My go-to homework is to read/reread a text from class. This is largely the honor system, banking on students finding the text compelling. There are those who want to see EVIDENCE that reading took place, though. Under such conditions, I don’t really want to hold a reading quiz the next day in order to catch and trap students who had too much Science the night before. Thus, I need a solution…
My 2-for-1 etymology strategy covers part of what I was assigning this past fall on a weekly basis (i.e. making connections with vocabulary used in other content area classes to Greek and Latin roots; Connections). Reading, along with the Connections did fulfill a required homework policy, but I’m thinking I can do better and with even less prep—none, in fact. You’ll see that making connections with Latin and Greek roots is now just one option. Students really into that stuff are free to do so.
Here’s a draft of next year’s homework expectations. The recommendations include options that David Maust and John Piazza use for their ~10% Independent grading category. Since I meet students 1x/week this year, I’ll pilot this for a few individual assignments (e.g. Tuesday’s Latin class gets paper and reports what they do Tuesday, Wednesday, Thursday, and Monday, then turn it in the following Tuesday. The score is X/4, one point for each day they reported doing something. This is partly honor system, partly to fulfill a homework requirement (despite all evidence pointing to its pointlessness), and none of it negatively impacts students because the scores are reported in my 0% grading portfolio. Students who read will acquire more Latin. Those who study flashcards will get what they want out of class, which is another way to meet expectations.
You are expected to spend some time with Latin each day. The specific assignments will vary depending on what was done in class, your own preferences, as well as how much homework you have in other classes. As you can see, these expectations are very realistic. If you’re super busy, spend 5 minutes on Latin; otherwise, spend more. Consistency is more important for languages rather than stressing out working on a really long assignment for just one night, then blowing off class for a week. Use this policy to develop time management skills. Mr P can always help you with this if you’re stuck.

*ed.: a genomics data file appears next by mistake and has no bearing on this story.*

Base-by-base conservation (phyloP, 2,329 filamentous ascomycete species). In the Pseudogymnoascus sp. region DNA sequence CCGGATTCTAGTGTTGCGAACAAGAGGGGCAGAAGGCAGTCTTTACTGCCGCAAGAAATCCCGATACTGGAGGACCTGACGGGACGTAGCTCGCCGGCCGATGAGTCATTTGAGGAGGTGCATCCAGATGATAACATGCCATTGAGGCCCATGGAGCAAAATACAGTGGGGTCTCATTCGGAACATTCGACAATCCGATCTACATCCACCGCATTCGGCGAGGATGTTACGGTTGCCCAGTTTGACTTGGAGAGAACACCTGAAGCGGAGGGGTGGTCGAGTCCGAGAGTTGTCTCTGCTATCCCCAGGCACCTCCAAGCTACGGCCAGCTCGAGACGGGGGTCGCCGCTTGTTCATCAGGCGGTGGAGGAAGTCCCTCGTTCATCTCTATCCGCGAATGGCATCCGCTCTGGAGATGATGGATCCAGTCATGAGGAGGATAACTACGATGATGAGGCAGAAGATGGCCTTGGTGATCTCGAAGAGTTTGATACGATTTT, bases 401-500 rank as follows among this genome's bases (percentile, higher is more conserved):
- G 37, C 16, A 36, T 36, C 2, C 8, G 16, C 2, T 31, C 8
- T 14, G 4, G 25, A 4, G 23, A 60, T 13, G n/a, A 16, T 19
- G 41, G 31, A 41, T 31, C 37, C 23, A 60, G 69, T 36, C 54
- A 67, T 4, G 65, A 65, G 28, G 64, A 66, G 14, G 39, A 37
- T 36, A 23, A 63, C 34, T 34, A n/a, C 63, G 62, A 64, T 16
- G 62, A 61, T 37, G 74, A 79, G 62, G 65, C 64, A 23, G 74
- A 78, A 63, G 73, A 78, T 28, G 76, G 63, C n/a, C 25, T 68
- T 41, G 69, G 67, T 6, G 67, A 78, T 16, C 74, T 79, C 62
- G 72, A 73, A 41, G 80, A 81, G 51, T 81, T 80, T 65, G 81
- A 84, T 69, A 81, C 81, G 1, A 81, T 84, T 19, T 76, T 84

Keep track of how you spend time with Latin each day. Always place a Homework Log in your daily planner so you remember to fill it out each day when you look to see what you have for homework in every class. These are due Fridays, and are scored X/4, one point for each weekday you spend on Latin.
There is nothing better than reading and listening to Latin you understand! Some of you, however, might prefer to learn more about how Latin works, or to reinforce vocabulary in other classes. When choosing how to spend your time with Latin each day, consider spending time in the following order:
- Read Latin you understand (e.g. a text from class)
- Reread Latin you understand (e.g. an older text from class tucked away in your folder)
- YouTube videos IN Latin with subtitles so you understand (e.g. search for “Divus Magister Craft”)
- Quizlet (e.g. Magister Piazza; search for “magisterpiaz”)
- Make connections (e.g. use etymonline.com to search for Latin and Greek roots of words used in other classes)
- YouTube videos ABOUT Latin, in English (e.g. Latin Tutorial)
- Read a book, or listen to an audiobook about an ancient Greek/Roman theme, then write 2 paragraphs describing what you read/what you learned from it.
- Watch a film, then write 2 paragraphs describing what you read/what you learned from it (e.g. Clash of the Titans, Gladiator, Troy, Pompeii, Documentaries on YouTube, History Channel Documentaries, etc.)
- Promote SHA Latin at an open house event, or at your middle school
- Go to a museum with ancient Greek/Roman art, take photos on your phone of specific pieces of art to discuss in class. Bring a brochure or map of the museum, then write 2 paragraphs describing what you read/what you learned from it.